|US6956671||23 Jan 2001||18 Oct 2005||Hewlett-Packard Development Company, L.P.||Specifying image file processing operations via device controls and a user-completed proof sheet|
|US7010808||25 Aug 2000||7 Mar 2006||Microsoft Corporation||Binding digital content to a portable storage device or the like in a digital rights management (DRM) system|
|US7020704||5 Oct 2000||28 Mar 2006||Lipscomb Kenneth O||System and method for distributing media assets to user devices via a portal synchronized by said user devices|
|US7036020||25 Jul 2001||25 Apr 2006||Antique Books, Inc||Methods and systems for promoting security in a computer system employing attached storage devices|
|US7107378||1 Sep 2000||12 Sep 2006||Sandisk Corporation||Cooperative interconnection and operation of a non-volatile memory card and an input-output card|
|US7107620||8 Jan 2001||12 Sep 2006||Nokia Corporation||Authentication in a packet data network|
|US7209995||9 Dec 2003||24 Apr 2007||Sandisk Corporation||Efficient connection between modules of removable electronic circuit cards|
|US7215771||30 Jun 2000||8 May 2007||Western Digital Ventures, Inc.||Secure disk drive comprising a secure drive key and a drive ID for implementing secure communication over a public network|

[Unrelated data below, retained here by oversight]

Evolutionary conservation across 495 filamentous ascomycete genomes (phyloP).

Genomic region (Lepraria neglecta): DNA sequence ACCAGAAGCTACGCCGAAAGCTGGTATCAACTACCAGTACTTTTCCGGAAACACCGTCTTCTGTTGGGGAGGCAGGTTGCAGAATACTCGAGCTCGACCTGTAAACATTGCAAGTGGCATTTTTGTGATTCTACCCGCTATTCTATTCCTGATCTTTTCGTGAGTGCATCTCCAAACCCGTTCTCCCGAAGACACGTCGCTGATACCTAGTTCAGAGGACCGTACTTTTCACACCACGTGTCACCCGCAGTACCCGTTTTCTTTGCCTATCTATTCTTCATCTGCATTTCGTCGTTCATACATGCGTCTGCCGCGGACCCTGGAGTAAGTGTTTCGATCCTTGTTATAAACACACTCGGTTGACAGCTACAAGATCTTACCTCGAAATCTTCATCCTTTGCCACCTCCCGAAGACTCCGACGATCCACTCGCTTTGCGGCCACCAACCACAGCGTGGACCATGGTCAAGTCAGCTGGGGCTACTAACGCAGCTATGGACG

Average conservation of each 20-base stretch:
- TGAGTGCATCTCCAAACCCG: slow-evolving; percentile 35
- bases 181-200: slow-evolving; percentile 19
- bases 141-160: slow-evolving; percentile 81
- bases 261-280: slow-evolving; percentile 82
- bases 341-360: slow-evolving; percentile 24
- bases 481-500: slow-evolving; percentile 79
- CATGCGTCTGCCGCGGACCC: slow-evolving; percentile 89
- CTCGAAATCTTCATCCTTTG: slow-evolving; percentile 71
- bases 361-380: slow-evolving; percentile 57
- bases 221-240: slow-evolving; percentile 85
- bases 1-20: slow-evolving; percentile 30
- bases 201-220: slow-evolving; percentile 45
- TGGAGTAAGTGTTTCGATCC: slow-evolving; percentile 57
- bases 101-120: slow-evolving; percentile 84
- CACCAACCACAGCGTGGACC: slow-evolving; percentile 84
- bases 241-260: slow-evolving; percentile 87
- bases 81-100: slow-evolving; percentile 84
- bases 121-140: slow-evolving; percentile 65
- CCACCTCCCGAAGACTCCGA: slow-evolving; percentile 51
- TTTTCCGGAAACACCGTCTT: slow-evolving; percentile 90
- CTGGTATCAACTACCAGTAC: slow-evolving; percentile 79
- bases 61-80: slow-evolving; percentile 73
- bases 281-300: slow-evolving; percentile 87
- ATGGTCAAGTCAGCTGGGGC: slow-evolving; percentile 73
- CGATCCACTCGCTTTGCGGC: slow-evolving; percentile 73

|US7284175||22 Nov 2006||16 Oct 2007||Syntest Technologies, Inc.||Method and apparatus for diagnosing failures in an integrated circuit using design-for-debug (DFD) techniques|
|US7426747||11 Jul 2005||16 Sep 2008||Antique Books, Inc.||Methods and systems for promoting security in a computer system employing attached storage devices|
|US7484103||10 Jan 2003||27 Jan 2009||Je-Hak Woo||Method and system for the information protection of digital content|
|US7493656||2 Jun 2005||17 Feb 2009||Seagate Technology Llc||Drive security session manager|
|US7549044 *||28 Oct 2003||16 Jun 2009||Dphi Acquisitions, Inc.||Block-level storage device with content security|
|US7555464||1 Mar 2006||30 Jun 2009||Sony Corporation||Multiple DRM management|
|US20020003886||27 Apr 2001||10 Jan 2002||Hillegass James C.||Method and system for storing multiple media tracks in a single, multiply encrypted computer file|
|US20020029350||12 Feb 2001||7 Mar 2002||Cooper Robin Ross||Web based human services conferencing network|